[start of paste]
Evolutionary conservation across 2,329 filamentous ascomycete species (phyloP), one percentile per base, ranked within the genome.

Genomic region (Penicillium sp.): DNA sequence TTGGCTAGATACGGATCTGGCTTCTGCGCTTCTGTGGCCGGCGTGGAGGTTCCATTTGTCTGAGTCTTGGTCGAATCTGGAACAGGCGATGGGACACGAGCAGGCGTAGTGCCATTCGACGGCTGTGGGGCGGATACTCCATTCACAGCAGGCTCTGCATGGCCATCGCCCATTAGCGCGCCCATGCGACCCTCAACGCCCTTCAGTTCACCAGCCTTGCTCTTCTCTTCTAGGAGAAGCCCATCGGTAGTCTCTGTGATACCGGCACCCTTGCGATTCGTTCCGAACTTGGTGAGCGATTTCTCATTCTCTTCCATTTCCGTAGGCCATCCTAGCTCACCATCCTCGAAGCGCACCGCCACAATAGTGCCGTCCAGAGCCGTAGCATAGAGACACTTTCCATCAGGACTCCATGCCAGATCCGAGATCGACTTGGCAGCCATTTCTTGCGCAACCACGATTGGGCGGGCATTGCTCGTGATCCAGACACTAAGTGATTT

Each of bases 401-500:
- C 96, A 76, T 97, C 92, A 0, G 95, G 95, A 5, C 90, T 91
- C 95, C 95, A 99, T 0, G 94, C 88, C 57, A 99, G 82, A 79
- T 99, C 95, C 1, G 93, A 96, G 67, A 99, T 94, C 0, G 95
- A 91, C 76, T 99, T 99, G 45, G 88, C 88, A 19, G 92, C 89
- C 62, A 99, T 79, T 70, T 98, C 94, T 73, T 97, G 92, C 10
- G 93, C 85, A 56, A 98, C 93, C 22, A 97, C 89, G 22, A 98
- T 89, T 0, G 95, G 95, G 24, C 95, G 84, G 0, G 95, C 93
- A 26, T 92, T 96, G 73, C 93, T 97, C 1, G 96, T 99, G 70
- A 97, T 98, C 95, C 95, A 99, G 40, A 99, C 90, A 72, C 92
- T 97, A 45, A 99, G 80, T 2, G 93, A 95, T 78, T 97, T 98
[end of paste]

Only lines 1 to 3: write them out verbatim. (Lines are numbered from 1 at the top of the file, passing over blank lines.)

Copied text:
Evolutionary conservation across 2,329 filamentous ascomycete species (phyloP), one percentile per base, ranked within the genome.

Genomic region (Penicillium sp.): DNA sequence TTGGCTAGATACGGATCTGGCTTCTGCGCTTCTGTGGCCGGCGTGGAGGTTCCATTTGTCTGAGTCTTGGTCGAATCTGGAACAGGCGATGGGACACGAGCAGGCGTAGTGCCATTCGACGGCTGTGGGGCGGATACTCCATTCACAGCAGGCTCTGCATGGCCATCGCCCATTAGCGCGCCCATGCGACCCTCAACGCCCTTCAGTTCACCAGCCTTGCTCTTCTCTTCTAGGAGAAGCCCATCGGTAGTCTCTGTGATACCGGCACCCTTGCGATTCGTTCCGAACTTGGTGAGCGATTTCTCATTCTCTTCCATTTCCGTAGGCCATCCTAGCTCACCATCCTCGAAGCGCACCGCCACAATAGTGCCGTCCAGAGCCGTAGCATAGAGACACTTTCCATCAGGACTCCATGCCAGATCCGAGATCGACTTGGCAGCCATTTCTTGCGCAACCACGATTGGGCGGGCATTGCTCGTGATCCAGACACTAAGTGATTT

Each of bases 401-500: